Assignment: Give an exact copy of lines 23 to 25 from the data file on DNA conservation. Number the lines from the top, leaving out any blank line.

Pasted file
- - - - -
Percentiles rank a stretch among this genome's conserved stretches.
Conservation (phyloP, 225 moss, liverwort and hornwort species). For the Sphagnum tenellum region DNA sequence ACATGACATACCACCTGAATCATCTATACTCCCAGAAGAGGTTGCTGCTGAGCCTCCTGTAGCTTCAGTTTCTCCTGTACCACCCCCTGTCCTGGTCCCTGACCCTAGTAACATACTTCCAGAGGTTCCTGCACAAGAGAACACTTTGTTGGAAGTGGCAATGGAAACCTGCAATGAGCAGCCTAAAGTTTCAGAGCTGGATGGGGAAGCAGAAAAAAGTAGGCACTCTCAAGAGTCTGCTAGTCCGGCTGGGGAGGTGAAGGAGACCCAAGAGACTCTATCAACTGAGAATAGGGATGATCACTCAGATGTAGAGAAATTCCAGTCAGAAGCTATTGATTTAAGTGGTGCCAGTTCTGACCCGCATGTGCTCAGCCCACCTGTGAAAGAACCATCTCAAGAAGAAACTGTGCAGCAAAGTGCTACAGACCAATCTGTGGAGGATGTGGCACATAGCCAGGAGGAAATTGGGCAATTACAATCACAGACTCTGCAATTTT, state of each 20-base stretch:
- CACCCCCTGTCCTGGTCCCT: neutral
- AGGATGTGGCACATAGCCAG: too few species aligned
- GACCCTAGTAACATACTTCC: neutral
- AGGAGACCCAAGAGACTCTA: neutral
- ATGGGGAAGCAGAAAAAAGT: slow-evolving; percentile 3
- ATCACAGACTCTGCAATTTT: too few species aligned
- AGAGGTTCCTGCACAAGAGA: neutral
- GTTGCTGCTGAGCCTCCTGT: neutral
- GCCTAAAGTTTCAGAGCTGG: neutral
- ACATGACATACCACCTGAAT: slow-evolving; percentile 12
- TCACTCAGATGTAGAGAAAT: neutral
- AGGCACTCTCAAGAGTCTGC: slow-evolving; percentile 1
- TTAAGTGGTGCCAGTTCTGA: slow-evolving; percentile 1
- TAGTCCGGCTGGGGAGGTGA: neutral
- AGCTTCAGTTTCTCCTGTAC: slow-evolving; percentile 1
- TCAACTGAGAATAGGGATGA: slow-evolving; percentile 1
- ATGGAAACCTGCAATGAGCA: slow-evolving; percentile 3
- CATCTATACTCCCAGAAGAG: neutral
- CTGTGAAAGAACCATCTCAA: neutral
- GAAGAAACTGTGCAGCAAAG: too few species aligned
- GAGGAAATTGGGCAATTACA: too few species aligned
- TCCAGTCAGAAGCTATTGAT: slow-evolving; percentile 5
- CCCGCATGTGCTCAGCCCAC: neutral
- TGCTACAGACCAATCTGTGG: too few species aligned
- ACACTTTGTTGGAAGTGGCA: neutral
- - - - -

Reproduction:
- GAGGAAATTGGGCAATTACA: too few species aligned
- TCCAGTCAGAAGCTATTGAT: slow-evolving; percentile 5
- CCCGCATGTGCTCAGCCCAC: neutral